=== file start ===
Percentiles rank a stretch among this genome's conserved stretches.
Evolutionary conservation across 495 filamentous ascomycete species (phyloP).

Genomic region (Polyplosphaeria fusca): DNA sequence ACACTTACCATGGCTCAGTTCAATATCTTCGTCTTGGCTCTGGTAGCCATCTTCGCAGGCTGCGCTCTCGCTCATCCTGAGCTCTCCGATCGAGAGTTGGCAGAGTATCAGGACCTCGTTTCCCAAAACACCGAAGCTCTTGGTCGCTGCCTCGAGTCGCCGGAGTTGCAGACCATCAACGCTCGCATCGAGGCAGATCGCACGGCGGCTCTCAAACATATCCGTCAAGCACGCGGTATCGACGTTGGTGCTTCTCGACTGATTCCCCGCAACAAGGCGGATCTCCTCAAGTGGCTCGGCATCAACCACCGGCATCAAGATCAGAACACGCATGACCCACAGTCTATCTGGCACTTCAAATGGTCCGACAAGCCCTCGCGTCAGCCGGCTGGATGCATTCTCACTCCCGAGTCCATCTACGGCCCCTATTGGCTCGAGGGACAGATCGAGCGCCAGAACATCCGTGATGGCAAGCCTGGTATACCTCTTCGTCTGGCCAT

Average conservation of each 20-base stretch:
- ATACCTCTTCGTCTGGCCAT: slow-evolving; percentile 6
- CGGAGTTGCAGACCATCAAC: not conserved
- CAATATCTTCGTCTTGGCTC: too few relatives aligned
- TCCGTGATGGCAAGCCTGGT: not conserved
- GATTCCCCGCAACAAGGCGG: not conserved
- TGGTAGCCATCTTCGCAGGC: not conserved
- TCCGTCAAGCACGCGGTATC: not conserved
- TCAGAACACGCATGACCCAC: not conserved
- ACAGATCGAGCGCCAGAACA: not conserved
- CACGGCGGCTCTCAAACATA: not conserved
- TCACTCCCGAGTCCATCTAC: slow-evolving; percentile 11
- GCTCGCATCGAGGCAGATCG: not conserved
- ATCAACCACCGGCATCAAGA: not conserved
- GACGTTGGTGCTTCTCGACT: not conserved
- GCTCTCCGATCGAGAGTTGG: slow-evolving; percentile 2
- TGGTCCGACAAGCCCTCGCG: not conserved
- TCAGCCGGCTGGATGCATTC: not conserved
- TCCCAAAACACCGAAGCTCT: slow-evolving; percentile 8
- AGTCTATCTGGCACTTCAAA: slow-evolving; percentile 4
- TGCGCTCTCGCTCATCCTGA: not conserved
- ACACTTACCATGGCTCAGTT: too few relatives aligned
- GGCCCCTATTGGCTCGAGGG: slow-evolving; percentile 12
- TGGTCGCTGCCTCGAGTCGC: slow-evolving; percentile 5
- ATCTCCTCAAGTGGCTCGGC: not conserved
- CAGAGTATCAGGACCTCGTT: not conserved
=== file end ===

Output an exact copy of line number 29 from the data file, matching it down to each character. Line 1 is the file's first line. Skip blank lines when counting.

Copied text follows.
- CAGAGTATCAGGACCTCGTT: not conserved